The third story thread, on the other hand, concerns a mission to Mars mounted by the moravecs, sentient machines originally sent into space to explore the outer solar system. Twenty-five hundred years ago they broke with their human masters, settling in Jovian space. They have grown concerned of late over dangerous levels of quantum activity or phase-shifting detected on the Martian surface. The degree of this activity "amounts to a hole torn in the fabric of space-time," and is perceived as "a threat to the entire solar system." At some point over the past two hundred years, Mars has been terraformed by the post-humans. Yet there is no evidence they have remained on the planet. Instead, little green men (LGM's) have been observed mysteriously erecting millions of stone heads along the coastline of the northern sea. Though neither they nor the post-humans appear to be the cause of the quantum activity, the moravecs elect to send four of their own to investigate and put an end to the phase-shifting, regardless of who is responsible. Half of this crew are students of Lost Age literature, old correspondents who will make use of their travel to discuss the relative merits of Proust's A la recherche du temps perdu and Shakespeare's Sonnets, posed as alternate views of experience, though the import of this dialogue and its relationship to the overall narrative, as with other literary references within the book, remain unresolved or at best suggestive by novel's end.

Homer's relevance, however, is much more obvious, at least as an opening prop. It is the Iliad that initially provides a bearing, a compass for the reader around which Simmons constructs the rest of his narrative, and without which, it could be argued, the rest, at least during the first third or so of the book, would unravel. In terms of its plotting, this is a complicated novel whose integrity is slow to reveal, and it is the familiarity of the Iliad storyline that initially binds the work together, serving as a form of place mark while the other two strands, at first seeming unrelated, gradually come together.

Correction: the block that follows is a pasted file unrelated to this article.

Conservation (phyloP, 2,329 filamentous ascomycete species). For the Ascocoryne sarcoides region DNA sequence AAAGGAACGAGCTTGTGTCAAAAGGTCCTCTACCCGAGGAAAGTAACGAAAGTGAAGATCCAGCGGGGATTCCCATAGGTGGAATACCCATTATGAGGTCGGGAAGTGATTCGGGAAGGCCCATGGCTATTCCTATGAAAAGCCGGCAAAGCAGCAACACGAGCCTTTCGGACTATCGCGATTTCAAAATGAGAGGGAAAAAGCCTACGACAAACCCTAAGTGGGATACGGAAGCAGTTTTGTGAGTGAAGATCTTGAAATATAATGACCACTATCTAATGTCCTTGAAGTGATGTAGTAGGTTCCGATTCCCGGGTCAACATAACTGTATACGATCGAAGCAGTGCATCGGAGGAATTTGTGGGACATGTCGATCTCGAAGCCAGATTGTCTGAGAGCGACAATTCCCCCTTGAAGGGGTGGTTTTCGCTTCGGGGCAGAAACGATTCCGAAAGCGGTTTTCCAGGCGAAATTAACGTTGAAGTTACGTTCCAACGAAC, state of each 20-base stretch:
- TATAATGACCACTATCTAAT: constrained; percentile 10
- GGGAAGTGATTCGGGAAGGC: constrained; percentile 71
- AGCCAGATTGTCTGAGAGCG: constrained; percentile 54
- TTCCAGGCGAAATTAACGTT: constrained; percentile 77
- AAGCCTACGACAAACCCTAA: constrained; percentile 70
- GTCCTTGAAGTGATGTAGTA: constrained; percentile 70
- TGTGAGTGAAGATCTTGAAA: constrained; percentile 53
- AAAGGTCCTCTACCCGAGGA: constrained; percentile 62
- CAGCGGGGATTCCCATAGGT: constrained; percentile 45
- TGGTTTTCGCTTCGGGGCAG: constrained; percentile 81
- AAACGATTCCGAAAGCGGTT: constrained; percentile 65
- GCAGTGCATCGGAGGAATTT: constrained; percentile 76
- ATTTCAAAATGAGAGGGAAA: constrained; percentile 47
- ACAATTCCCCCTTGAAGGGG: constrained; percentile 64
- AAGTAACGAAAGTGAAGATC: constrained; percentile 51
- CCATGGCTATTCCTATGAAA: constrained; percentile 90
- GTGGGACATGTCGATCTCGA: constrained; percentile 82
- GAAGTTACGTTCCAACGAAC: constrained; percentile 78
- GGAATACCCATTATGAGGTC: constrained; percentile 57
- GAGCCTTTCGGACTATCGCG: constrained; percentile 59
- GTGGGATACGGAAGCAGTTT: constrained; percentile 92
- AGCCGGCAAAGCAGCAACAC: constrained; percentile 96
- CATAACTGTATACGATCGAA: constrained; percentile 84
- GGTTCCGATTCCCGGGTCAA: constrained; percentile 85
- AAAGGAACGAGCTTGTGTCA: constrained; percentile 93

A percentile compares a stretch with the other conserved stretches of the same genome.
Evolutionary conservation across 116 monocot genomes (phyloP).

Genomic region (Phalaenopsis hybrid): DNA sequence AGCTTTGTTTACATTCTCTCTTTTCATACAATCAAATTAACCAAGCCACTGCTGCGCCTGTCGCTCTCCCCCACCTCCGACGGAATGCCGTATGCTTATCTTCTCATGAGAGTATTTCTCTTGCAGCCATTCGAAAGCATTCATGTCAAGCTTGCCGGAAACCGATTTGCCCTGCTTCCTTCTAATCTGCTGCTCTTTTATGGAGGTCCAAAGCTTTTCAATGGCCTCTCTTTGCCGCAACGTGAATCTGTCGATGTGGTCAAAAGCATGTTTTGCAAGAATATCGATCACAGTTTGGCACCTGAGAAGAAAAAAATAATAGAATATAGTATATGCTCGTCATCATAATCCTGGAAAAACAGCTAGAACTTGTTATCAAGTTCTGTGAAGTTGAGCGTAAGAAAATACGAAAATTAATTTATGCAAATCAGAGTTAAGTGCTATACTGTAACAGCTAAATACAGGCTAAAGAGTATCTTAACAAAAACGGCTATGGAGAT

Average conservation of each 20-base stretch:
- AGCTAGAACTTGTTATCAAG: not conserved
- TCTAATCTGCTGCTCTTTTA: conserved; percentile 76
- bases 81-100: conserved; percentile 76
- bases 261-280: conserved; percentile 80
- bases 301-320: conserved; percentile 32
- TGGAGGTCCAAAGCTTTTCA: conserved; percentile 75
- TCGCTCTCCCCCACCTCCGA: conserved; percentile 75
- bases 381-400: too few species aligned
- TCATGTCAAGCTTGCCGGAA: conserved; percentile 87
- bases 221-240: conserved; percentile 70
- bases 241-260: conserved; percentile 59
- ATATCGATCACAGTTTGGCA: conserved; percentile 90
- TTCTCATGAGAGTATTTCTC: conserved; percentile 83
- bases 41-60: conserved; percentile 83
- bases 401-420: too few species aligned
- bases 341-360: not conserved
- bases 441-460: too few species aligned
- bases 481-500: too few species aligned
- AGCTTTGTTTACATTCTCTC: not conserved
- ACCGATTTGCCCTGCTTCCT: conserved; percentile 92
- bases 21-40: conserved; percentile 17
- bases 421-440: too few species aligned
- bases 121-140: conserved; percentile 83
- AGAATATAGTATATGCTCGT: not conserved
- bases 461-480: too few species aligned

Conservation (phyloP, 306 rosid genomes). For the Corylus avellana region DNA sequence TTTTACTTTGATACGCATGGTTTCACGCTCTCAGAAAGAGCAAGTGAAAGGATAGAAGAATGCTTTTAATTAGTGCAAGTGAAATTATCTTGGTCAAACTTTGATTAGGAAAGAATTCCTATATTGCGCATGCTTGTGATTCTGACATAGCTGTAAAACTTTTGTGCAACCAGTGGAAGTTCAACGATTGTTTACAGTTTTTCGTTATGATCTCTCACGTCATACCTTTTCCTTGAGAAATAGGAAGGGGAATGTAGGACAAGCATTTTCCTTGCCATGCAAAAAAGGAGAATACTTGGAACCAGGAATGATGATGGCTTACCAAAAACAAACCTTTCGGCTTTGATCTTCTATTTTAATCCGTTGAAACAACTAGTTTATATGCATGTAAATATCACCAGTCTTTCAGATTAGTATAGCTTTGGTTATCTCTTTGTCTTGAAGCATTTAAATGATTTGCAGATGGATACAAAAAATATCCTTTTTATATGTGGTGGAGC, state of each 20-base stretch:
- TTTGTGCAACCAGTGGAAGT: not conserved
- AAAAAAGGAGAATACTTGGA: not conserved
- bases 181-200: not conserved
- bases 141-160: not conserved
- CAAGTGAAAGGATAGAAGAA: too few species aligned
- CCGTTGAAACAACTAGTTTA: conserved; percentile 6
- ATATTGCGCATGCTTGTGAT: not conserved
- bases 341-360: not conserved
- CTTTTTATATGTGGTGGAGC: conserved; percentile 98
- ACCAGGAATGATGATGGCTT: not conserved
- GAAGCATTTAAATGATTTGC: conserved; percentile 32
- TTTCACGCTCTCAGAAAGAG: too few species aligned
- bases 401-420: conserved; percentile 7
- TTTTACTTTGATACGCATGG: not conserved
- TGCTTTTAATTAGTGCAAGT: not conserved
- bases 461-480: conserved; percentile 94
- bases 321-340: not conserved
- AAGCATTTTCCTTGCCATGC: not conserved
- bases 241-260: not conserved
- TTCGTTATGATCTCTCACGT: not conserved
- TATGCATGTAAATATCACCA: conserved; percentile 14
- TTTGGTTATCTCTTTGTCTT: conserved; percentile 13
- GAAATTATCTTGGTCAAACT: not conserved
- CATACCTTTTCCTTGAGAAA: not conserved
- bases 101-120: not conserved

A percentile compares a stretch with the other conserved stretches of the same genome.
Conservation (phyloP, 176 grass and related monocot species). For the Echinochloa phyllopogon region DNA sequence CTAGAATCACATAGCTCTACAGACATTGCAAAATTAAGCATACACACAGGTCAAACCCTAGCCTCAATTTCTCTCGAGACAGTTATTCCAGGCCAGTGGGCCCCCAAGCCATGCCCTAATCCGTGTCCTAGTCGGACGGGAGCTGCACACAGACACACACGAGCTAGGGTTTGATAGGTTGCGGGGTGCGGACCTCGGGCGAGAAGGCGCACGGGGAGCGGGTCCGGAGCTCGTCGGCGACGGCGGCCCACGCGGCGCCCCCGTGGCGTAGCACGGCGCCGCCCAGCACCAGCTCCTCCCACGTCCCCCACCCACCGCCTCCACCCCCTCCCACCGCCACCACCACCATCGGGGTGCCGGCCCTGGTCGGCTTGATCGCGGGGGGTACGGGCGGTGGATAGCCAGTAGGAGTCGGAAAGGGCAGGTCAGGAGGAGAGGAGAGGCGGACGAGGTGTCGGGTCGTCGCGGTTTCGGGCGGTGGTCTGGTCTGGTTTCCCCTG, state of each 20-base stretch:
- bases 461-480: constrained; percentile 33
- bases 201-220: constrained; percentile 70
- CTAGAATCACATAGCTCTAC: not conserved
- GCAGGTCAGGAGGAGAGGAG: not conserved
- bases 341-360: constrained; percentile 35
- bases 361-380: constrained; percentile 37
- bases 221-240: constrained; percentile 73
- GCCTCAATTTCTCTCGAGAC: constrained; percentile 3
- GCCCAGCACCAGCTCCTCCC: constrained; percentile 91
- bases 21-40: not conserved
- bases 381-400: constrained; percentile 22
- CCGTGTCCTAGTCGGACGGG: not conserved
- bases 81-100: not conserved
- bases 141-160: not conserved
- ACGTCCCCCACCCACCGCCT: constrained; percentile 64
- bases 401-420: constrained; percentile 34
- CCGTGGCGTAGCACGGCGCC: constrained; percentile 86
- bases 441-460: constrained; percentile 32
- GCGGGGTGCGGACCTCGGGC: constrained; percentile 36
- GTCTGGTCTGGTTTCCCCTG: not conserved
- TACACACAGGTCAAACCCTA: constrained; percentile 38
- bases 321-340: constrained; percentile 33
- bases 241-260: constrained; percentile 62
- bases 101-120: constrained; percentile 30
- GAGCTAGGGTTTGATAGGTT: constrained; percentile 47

Part humor, part literary space opera (and perhaps part intellectual snipe hunt), Ilium is fascinating in its grand scope as well as the way it refits earlier works to conform to an entirely new epic and context. References abound, not only to literature but popular culture, current events, philosophy and recent concepts of physics. At times one feels the need to annotate, in order to sort through the scale of events, characters and themes so often touched upon or merely suggested, only to be later reexplored from different circumstance or vantage. And so much of what occurs throughout the novel is driven not by drama -- though there is plenty of that, especially towards the end -- but by anticipation of how the author will ultimately resolve and integrate all of his various plotlines, cast and speculation. Intriguing hints are laid, sometimes in opposition: Proust's exploration of time, memory and perception or the secret paths to the puzzle of life; the moravec Mahnmut's interpretation of Shakespeare's Sonnets as a dramatic construct; the interaction and influence of will, represented by Zeus, the Fates, and kaos, upon events taking place upon the plains of Ilium; the fulcrum Hockenberry is urged to find in order to change the outcome of Homer; or the identity of "'A bitter heart that bides its time and bites.'" Cosmologies and ontologies, as well as metaphors, are borrowed, their identities and purposes remaining unclear or unexplained, as is so much else by novel's end, though suspicions are delectably stirred. Yet those who recall The Rise of Endymion should ready to jettison any assumption.